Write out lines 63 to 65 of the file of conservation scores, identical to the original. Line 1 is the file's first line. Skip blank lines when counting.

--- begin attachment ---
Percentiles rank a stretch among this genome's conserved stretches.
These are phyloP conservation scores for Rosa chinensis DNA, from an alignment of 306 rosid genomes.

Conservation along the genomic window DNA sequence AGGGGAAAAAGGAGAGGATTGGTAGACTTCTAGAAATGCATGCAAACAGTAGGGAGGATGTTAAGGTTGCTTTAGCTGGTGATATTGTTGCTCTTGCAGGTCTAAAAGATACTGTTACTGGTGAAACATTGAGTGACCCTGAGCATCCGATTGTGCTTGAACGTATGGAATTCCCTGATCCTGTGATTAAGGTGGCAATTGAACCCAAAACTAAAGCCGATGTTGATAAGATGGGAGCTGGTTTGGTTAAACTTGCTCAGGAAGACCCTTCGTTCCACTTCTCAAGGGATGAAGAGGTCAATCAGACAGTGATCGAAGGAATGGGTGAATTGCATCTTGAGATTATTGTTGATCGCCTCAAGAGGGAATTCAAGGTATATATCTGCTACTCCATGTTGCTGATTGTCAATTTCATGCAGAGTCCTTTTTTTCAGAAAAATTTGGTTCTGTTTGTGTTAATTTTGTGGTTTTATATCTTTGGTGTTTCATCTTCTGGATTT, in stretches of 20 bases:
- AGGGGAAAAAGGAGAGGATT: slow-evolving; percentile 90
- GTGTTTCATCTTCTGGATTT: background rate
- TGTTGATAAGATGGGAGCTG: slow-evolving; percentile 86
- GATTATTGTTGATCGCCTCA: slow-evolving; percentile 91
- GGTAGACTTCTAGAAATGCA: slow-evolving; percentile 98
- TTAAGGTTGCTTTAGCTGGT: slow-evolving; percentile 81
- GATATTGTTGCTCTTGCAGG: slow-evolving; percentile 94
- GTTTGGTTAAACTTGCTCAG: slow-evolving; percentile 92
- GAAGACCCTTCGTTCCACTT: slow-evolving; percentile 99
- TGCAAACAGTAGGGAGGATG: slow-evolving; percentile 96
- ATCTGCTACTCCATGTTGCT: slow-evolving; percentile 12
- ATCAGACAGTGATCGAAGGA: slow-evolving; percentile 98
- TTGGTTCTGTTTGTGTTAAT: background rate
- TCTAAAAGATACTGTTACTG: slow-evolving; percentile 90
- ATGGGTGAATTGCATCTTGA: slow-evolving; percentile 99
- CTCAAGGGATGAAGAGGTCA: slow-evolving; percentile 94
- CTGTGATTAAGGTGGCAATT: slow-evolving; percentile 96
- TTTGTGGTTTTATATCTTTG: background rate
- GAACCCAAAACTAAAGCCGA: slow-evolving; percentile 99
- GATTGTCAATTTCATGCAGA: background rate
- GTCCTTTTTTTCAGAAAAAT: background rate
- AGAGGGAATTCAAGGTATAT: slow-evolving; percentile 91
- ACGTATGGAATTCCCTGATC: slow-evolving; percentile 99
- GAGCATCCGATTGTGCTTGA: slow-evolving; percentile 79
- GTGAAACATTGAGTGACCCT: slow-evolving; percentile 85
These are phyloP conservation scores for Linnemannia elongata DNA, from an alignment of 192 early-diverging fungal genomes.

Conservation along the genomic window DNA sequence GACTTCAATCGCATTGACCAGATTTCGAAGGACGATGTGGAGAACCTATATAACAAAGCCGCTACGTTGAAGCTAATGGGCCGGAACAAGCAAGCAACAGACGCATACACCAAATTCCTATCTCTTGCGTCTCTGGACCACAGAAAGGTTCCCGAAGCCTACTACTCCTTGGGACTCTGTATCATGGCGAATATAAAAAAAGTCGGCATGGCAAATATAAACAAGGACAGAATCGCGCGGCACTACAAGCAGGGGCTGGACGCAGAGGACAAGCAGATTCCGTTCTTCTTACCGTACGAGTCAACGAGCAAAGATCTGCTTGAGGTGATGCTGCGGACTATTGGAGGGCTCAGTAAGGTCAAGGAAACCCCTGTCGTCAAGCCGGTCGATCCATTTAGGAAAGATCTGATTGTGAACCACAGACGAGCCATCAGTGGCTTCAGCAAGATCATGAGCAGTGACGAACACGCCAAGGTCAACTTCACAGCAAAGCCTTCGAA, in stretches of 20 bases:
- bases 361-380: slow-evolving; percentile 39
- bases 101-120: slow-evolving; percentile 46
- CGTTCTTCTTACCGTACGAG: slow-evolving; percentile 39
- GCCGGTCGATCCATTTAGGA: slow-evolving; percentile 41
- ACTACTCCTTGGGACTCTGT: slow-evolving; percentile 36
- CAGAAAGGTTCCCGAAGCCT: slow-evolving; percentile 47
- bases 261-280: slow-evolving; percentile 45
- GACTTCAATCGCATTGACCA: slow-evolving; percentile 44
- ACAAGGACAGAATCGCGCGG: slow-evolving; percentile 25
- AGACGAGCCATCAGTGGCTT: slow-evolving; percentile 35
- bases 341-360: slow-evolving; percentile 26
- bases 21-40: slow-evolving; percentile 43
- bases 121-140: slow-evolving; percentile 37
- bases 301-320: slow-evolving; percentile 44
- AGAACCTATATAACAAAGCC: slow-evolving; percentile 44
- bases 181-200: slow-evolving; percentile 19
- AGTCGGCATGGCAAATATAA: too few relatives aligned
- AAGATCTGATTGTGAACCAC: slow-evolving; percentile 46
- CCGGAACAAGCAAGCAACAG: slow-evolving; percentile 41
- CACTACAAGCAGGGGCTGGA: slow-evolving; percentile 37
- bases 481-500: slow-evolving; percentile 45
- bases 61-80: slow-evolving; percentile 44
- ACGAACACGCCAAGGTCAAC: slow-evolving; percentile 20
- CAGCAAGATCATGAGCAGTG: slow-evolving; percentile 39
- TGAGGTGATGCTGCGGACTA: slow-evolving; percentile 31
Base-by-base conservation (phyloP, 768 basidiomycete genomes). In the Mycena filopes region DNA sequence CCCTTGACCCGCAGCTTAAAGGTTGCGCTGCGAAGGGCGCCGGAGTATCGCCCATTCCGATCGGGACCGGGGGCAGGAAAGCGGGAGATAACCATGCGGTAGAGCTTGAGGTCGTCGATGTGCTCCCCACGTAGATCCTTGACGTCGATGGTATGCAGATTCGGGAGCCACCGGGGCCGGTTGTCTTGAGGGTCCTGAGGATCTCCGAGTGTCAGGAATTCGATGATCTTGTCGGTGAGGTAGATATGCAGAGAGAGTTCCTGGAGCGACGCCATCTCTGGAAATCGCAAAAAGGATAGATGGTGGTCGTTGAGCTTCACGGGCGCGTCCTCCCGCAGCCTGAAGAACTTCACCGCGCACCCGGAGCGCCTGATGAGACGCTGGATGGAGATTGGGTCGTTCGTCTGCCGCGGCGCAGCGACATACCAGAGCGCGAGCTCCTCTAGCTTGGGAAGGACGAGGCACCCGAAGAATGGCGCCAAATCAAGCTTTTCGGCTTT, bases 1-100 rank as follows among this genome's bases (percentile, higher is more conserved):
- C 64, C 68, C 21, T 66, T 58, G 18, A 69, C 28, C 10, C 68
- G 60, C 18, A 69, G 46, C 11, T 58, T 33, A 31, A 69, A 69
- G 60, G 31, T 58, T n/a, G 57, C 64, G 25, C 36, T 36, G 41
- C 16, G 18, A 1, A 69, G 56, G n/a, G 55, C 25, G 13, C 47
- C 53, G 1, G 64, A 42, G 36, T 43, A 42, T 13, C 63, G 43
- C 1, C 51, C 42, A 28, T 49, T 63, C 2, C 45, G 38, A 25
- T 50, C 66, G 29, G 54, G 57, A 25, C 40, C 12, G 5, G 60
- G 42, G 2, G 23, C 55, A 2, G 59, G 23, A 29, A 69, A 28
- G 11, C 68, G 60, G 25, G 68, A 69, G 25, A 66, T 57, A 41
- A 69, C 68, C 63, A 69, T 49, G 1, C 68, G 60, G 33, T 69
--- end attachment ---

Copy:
- T 50, C 66, G 29, G 54, G 57, A 25, C 40, C 12, G 5, G 60
- G 42, G 2, G 23, C 55, A 2, G 59, G 23, A 29, A 69, A 28
- G 11, C 68, G 60, G 25, G 68, A 69, G 25, A 66, T 57, A 41